Can We All Agree That James Comey Is An Asshole?
Some pundits have remarked slyly on how telling it is that James Comey was initially embraced by Democrats and denounced by Republicans (when he let Hillary 'off the hook'), then embraced by Republicans and denounced by Democrats (when he re-opened the investigation with the infamous October letter), then embraced by Democrats and denounced by Republicans (when he was fired) -- and on and on the cycle goes. As for me, myself, personally: I have thought from the beginning that James Comey was out to protect his own ego and reputation before anything else. In the beginning, I thought he at least also cared deeply about the defense and integrity of his organization, the FBI, and while that is not simply false -- he cares about it -- my sense that is that his ego is his first and primary motivation, and this conviction has only grown. Let Republicans, Democrats, and independents rise up across the land and say it: former FBI Director James Comey is, as the president said, Mr. Showboat, a narcissistic flaming egotist and a grade-A, certifiable asshole.
Even his book title is self-congratulatory: "A Higher Loyalty" -- unlike Hillary, who wants to say "What Happened", unlike a George W. Bush, who wants to explain his "Decision Points", unlike Condi Rice" who says serving was "No Higher Honor" -- Comey wants to pat himself on the back for how his sense of loyalty is above and beyond what we mere mortals can embody. When he broke all of precedent while pretending to do otherwise, grandstanding and putting on a grandiose display of political theater in July 2016, explaining why he was not bringing charges against a person he claimed was innocent while venting his private frustrations with her behaviors, he was not serving a 'higher honor' -- he was keeping himself from looking like he was politically compromised. He was reading a private op-ed from his mind in front of the nation with the full weight of the title of the head of the FBI behind him. Instead of just doing his job and taking the hits as they came to him, holding strong like a real public servant, he felt like he had to go out of his way to intervene in the election and make himself the center of attention and the arbiter of justice. He thought others were compromised, of course -- never did he stop ask to think if he was compromised in some way by his ego. He has a higher loyalty than the mere law, you see.
Then in October 2016, he released his infamous letter re-opening the investigation into Hillary's server -- which we later found out revealed no new information and did not produce any evidence leading to any charges. Yet, eleven days before the election, he thought he would be doing the country a favor by reviving a dead issue and making Hillary's server the center of attention once again -- with more questions than answers -- after some people had already voted, and right before many more were about to vote. What was the 'higher loyalty' he was serving other than to cover his ass from later accusations that he might have been playing favorites by withholding information at the time of the election? It is easy to imagine him being accused by Republicans of playing favorites for Hillary by not announcing the discovery of e-mails on Anthony Weiner's computer at that time -- but his job required him to go through the protocols as normal; nothing required him to send that letter to Congress. And it turned out the investigation turned up nothing new of interest. If he had simply done his job and reported the facts as they came out, then he would have never needed to intervene. But he was more worried about his reputation than about the law.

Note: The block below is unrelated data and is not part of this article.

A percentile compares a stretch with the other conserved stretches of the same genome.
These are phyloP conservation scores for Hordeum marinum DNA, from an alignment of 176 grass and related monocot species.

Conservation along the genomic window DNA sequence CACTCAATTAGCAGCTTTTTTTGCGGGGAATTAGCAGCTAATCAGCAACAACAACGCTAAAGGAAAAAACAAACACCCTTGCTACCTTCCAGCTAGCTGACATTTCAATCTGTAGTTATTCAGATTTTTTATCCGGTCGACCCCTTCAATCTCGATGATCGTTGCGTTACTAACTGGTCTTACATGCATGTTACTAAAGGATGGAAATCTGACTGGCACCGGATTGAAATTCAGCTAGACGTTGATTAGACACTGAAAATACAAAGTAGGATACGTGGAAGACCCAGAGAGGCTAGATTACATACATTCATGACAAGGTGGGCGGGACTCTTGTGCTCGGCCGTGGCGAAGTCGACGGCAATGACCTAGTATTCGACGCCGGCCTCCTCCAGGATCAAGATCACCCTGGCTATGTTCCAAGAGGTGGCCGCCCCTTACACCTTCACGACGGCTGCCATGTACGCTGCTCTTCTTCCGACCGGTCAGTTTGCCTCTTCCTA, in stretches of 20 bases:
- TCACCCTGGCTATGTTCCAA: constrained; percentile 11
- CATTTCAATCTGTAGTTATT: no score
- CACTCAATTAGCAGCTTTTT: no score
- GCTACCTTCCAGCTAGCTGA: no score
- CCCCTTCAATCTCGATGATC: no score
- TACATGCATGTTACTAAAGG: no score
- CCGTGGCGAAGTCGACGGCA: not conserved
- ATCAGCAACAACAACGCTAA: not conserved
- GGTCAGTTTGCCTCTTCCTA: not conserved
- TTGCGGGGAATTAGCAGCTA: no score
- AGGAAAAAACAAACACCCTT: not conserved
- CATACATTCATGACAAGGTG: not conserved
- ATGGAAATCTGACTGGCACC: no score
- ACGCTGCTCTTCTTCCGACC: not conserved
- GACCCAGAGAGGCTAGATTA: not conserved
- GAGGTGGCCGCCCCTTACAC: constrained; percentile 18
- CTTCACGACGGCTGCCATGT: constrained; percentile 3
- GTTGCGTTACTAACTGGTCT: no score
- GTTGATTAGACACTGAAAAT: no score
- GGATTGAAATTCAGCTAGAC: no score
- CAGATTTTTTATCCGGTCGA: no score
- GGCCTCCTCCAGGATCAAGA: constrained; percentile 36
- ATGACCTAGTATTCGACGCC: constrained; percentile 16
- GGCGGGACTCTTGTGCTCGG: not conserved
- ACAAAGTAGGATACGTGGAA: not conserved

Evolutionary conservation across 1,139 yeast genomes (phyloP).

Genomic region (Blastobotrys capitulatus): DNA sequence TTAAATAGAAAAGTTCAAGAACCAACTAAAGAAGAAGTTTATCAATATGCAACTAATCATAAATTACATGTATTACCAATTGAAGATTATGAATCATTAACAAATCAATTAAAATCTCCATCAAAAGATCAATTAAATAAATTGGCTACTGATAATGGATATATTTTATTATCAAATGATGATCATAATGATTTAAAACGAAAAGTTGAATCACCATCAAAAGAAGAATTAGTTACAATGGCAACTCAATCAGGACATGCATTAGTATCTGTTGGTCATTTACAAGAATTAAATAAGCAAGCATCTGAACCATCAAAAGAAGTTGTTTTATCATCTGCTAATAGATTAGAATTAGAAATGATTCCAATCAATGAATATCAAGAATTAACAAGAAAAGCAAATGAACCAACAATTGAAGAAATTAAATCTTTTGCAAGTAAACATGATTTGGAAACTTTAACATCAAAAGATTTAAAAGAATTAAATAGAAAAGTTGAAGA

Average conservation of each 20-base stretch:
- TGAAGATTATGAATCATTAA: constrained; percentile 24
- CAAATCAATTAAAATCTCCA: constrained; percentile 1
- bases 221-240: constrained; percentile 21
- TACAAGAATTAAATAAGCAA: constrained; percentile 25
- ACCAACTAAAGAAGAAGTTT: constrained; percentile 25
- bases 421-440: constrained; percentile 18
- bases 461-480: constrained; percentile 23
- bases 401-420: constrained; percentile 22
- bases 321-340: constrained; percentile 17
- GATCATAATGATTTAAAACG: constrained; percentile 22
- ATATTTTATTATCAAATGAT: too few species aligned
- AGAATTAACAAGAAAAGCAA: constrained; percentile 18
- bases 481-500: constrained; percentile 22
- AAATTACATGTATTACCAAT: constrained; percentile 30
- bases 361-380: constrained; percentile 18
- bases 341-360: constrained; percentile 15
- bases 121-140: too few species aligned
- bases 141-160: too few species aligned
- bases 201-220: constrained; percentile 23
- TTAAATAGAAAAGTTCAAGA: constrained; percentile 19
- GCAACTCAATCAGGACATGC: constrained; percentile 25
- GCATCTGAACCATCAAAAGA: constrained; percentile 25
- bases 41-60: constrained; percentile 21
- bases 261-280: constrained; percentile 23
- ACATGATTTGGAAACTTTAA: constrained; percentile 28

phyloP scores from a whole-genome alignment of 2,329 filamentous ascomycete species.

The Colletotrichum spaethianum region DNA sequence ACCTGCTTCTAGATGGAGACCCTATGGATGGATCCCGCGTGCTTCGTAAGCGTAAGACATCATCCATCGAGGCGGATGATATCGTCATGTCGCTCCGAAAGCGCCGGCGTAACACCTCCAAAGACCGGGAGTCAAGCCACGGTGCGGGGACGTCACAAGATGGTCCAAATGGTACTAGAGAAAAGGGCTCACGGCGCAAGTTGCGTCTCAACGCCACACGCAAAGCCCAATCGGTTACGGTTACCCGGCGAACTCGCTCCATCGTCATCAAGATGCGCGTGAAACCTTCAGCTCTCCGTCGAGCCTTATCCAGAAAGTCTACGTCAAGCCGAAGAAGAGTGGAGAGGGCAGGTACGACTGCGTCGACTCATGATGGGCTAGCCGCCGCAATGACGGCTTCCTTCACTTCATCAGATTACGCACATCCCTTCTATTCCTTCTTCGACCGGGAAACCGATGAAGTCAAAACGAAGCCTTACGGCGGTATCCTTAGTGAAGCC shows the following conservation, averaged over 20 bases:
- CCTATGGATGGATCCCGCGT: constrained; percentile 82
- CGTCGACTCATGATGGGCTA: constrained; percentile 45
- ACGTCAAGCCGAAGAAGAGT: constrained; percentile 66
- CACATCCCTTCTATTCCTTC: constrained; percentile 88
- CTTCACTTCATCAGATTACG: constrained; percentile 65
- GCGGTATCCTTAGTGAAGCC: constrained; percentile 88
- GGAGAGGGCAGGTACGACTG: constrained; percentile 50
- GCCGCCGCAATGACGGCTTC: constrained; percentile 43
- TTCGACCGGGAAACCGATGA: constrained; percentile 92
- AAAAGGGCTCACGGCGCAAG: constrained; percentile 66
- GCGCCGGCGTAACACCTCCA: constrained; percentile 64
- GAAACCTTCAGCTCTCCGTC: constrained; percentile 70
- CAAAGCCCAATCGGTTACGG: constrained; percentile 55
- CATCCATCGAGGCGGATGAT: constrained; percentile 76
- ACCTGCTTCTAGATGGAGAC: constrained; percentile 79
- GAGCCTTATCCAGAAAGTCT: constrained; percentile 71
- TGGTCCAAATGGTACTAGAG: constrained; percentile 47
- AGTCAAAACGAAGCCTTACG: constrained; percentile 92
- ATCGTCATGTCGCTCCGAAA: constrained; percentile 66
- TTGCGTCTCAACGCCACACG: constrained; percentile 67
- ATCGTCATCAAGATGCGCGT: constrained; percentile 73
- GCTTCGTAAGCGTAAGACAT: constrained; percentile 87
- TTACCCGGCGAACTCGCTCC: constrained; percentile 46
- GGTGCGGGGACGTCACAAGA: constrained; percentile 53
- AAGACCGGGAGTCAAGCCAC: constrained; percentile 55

When Donald Trump fired Comey on the advice of Jared Kushner, he ordered deputy attorney general Rod Rosenstein to write a memo justifying Comey's being fired on the basis of his poor handling of the Clinton case -- which was in fact an excellent justification, and the memo itself outlined the grievances against Comey and the litany of his bad behaviors better than Clinton herself could have. But since the obvious, true reason for his firing was to try to blunt the Russia investigation, Democrats started defending him again. They should not have. Trump was right: Comey is a 'showboat', looking out only for himself. When he was fired, I predicted immediately he'd sign a giant book deal and go on a tour gloating about what a great person he is. I was right.
Without James Comey's grandstanding, the state of the country would be very different today. We expect that top politicians and bueaucrats will have egos, but this kind of mammoth grandstanding on the part of an FBI director is like nothing we've seen since the days of J. Edgar Hoover. When Trump fired Comey, he apparently found out by seeing the news on CNN. That makes me feel good inside. I feel nothing but schadenfreude toward this joker -- he tried to cover his own ass, but in the process, he ended up making enemies of everyone. Hillary supporters hate him. Trump supporters hate him. Both parties hate him. The news media likes him only because it thinks he might have dirt, and then they will be done with him. History should remember him exactly as Trump described him: Mr. Showboat. As a country, let us all agree that this man is a grade-A, certifiable asshole, and ignore his book to the greatest extent we possibly can.